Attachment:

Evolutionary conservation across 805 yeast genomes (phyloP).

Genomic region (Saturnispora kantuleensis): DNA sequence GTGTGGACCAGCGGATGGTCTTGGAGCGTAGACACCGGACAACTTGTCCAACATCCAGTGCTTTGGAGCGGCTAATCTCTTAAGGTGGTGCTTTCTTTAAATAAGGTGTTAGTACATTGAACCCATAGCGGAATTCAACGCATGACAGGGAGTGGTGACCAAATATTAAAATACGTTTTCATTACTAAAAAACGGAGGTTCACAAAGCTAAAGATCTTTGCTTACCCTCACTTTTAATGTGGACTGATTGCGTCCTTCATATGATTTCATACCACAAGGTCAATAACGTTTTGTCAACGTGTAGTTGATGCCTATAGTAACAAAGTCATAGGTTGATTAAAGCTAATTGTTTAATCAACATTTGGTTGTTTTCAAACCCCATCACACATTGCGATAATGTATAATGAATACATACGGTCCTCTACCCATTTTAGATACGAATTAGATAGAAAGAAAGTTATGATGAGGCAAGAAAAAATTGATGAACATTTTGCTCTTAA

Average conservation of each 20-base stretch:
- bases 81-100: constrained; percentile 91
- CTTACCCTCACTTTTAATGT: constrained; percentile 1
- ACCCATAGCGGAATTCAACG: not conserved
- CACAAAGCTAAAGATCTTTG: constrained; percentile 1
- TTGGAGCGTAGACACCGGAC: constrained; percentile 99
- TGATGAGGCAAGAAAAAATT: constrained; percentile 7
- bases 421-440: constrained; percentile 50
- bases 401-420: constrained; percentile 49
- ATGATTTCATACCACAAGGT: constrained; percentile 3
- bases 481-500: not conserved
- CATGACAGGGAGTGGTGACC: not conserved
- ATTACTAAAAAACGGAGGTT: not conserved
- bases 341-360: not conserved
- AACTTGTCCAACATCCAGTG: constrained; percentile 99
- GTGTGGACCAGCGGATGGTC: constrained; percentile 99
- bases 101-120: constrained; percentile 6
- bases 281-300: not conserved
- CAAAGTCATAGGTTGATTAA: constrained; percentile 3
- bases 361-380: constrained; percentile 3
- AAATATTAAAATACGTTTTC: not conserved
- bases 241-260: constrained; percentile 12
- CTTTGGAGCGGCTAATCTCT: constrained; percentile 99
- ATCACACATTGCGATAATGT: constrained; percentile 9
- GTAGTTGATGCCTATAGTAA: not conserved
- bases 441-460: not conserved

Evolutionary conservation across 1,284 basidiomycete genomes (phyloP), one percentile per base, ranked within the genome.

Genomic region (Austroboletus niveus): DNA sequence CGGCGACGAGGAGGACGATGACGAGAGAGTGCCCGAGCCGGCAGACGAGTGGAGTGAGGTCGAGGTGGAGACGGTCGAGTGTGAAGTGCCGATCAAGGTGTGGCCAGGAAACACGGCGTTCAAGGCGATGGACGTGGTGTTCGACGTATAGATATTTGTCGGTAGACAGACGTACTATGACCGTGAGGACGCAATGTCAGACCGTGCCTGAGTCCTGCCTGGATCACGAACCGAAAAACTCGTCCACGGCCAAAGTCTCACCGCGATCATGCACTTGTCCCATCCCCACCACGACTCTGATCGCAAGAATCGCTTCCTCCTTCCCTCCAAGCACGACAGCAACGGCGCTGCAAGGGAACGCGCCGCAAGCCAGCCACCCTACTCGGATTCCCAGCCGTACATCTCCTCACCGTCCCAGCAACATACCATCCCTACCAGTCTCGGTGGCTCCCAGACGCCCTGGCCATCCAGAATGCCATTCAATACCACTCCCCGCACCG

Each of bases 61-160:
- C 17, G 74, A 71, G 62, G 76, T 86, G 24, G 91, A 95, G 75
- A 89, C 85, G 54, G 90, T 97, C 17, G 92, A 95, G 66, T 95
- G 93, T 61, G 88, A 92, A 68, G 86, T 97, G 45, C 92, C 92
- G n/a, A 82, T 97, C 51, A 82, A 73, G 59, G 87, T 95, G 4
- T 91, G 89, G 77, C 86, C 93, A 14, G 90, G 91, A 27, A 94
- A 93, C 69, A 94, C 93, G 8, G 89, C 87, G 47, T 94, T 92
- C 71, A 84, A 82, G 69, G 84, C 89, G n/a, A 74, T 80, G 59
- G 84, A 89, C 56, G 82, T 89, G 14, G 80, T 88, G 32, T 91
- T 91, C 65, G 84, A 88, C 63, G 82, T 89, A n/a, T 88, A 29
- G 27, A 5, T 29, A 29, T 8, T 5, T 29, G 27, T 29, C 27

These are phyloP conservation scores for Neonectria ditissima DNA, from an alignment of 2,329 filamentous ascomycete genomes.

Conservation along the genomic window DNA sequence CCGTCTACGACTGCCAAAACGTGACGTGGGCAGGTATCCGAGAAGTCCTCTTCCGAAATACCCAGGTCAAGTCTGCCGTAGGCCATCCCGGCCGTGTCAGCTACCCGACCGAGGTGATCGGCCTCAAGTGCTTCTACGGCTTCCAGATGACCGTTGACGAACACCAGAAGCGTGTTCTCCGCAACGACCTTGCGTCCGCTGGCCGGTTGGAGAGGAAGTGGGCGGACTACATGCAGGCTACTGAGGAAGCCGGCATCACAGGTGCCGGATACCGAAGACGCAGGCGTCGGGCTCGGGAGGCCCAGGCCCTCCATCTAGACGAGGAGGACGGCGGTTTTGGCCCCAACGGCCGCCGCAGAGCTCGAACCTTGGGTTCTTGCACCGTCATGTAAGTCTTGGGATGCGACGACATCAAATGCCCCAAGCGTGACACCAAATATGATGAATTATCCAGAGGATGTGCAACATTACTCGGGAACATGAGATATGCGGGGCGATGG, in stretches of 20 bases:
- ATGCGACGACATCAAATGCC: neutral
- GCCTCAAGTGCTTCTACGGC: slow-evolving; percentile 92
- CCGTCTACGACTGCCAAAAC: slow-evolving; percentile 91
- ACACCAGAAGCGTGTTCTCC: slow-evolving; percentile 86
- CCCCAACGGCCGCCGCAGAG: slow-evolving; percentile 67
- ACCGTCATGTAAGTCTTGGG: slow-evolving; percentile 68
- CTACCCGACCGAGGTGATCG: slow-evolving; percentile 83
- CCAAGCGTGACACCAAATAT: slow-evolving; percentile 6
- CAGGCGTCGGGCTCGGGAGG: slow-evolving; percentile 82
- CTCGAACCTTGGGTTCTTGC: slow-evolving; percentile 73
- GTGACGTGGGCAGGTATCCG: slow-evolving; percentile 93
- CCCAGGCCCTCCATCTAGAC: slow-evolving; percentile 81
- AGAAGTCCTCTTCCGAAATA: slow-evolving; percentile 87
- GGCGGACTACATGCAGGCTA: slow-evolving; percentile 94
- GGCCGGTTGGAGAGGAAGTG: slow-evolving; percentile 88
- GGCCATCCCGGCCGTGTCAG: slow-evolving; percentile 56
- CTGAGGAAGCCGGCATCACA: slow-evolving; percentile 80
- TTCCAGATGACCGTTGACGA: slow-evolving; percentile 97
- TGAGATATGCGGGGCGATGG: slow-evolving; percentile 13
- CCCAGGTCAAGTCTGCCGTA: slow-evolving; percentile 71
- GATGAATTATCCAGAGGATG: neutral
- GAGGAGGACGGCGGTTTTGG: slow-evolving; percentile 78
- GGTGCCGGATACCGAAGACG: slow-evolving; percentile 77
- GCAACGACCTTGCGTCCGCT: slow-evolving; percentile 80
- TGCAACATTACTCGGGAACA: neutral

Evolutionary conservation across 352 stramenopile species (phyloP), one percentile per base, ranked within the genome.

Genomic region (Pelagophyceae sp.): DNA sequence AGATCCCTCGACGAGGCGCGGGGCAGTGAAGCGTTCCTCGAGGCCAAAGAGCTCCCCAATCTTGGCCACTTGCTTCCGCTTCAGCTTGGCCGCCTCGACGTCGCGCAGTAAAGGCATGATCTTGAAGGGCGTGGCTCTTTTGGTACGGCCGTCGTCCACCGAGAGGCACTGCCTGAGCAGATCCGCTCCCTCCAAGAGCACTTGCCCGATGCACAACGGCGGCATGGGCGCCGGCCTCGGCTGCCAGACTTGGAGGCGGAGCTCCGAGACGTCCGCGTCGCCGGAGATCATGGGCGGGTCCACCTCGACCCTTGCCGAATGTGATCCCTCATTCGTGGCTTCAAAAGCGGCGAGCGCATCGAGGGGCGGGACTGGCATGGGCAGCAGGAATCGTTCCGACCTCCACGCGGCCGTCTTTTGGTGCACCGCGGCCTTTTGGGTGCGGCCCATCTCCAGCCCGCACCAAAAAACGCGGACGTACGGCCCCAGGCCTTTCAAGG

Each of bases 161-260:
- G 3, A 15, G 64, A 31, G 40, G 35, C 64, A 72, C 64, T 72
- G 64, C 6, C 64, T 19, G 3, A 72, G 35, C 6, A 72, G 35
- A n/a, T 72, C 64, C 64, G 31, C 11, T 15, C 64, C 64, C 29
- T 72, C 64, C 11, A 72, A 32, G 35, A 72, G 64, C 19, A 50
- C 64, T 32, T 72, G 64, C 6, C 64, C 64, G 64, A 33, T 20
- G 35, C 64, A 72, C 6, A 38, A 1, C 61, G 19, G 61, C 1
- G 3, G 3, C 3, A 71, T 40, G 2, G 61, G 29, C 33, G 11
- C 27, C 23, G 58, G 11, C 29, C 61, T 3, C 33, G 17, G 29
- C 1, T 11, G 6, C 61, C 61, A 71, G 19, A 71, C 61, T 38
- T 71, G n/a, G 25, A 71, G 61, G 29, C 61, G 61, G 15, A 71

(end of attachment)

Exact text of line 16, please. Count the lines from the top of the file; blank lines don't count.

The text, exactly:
- bases 341-360: not conserved